Despite frustrations, a light shining at the end of the tunnel suggests that the end of the Assad regime is nigh. The 1,400 Syrians who suffocated to death in the suburbs of Damascus sped up the regime's decline. The plan of ridding it of its strategic weapons practically rids it of governance under an expanded slogan dubbed “the peaceful solution.”
Since approximately two weeks ago, there have been talks of a peaceful solution stipulating that Bashar al-Assad exits power at the end of the current year, five months before the date of the presidential elections. It's said that eliminating Assad was a decision made by the Russians following the chemical weapons crime which pushed the Americans for the first time to threaten of carrying out a punitive measure. It's due to this crime that there's an international front currently willing to participate in a military solution.
Good news or bad news?
It's only through battlefield gains that it can direct the path of the political solution.Abdulrahman al-Rashed
The Syrian crisis is getting more complicated and as it's said: “It must get worse before it gets better.” The situation regarding Syria is complicated on several levels. It's complicated on the level of relations between politicians and the diplomats with several roles, the Russian and the American and the American president and Congress. There is also the problematic public opinion in Europe, particularly in Britain, rejecting any military operation. There are also Arab pressures. A third Arab effective front has been born out of Saudi, Jordan and the UAE and its officials have been back and forth from Moscow to Paris to London. Let's not forget that Obama has seemingly “woken up” and promised to resort to utilize his power for the first time since he assumed presidency. Then Russia surprised us with its proposal that Assad give up his massive storage of chemicals – the same storage which Assad has denied to possess.
Several political developments happened as a result of what happened in Syria. They weren't only a result of the massacre of chemical weapons. But I think they were also a result of Bashar al-Assad's failure in winning the war despite the massive military support he's received for more than nine months from Russia, Iran, Hezbollah and Iraqi factions. All that Assad has achieved is to regain a few towns like Qusayr, whilst most of Syria remains outside of his troops' control. At the same time, the Arab, French and British alliance politically and militarily supporting the opposition has increased.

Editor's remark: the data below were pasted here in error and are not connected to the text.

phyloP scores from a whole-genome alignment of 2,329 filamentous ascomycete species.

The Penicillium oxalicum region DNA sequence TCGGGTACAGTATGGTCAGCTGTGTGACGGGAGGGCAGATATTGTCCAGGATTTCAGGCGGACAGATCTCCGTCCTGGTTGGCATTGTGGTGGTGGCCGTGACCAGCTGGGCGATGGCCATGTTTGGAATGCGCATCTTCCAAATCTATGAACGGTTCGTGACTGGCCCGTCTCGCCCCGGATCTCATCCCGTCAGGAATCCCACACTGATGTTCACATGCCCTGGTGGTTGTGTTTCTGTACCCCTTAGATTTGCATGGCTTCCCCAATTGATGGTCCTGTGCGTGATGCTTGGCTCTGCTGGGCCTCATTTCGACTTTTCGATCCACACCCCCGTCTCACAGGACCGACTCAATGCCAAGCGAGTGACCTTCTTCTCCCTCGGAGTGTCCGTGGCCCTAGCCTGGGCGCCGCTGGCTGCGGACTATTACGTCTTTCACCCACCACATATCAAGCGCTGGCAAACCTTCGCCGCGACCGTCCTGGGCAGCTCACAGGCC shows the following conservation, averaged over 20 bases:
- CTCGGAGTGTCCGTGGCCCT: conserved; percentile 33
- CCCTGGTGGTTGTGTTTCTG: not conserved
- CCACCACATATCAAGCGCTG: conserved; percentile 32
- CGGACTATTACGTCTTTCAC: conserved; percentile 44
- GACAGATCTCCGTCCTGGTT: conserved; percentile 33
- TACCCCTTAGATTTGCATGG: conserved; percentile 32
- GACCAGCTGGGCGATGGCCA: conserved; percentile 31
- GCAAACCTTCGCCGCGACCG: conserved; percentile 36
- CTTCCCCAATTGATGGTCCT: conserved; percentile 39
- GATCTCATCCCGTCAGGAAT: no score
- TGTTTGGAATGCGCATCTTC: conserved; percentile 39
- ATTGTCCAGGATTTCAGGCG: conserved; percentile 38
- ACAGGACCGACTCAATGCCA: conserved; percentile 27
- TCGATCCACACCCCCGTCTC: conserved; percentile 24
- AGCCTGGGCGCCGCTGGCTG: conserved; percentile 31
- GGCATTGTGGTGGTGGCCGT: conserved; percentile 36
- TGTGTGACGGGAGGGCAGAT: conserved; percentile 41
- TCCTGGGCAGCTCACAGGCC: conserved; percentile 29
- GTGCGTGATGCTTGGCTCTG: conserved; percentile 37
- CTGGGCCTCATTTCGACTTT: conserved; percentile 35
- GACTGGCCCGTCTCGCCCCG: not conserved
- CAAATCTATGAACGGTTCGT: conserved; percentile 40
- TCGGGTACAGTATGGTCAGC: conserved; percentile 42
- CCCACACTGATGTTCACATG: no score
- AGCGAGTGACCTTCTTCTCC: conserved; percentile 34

We tell the opposition what football coaches usually say: “remain focused on the ball” because everything happening in the court may distract the player from the main target. The target is toppling Assad and not punishing him and this possibility has become closer. As a result, Assad will try to distract the world with several tricks as he now stands at the edge of the abyss, pushed by the FSA. It has now become possible to topple him using the weapon of the “peaceful solution.” The opposition is angry because the Assad regime won't be targeted with a punitive strike, but, it shouldn't be angry because the target is bigger than that. The opposition must demand that Assad be ousted, not that 100 Tomahawk missiles be fired against him. If the Russians accept the solution of Assad's departure, then this means victory for the Syrian revolution.
What's expected is that the “Yemeni solution” will be suggested and that Assad and his comrades will be ousted. In this case, current institutions, particularly the army, along with the political and military opposition leaderships, will be assigned to manage the country. This is a good option that ends with gradually toppling the regime without destroying the country. The worst option is that Assad escapes during the next few months. In this case, fighting will continue among the FSA, independent revolutionary parties, al-Qaeda affiliated groups, sectarian militias supported by Iran and other parties. Maintaining institutions means maintaining the state, not the regime. It means maintaining the country's unity and guaranteeing the attainment of international, political, military and legal support.
In order for the armed opposition not to lose its case during the negotiations of superpowers in Geneva, its major task remains in winning the war because its victories are what will force all parties to accept it as a major player. It's only through battlefield gains that it can direct the path of the political solution.
This article was first published in Asharq al-Awsat on September 16, 2013.
Abdulrahman al-Rashed is the General Manager of Al Arabiya News Channel. A veteran and internationally acclaimed journalist, he is a former editor-in-chief of the London-based leading Arab daily Asharq al-Awsat, where he still regularly writes a political column. He has also served as the editor of Asharq al-Awsat’s sister publication, al-Majalla. Throughout his career, Rashed has interviewed several world leaders, with his articles garnering worldwide recognition, and he has successfully led Al Arabiya to the highly regarded, thriving and influential position it is in today.
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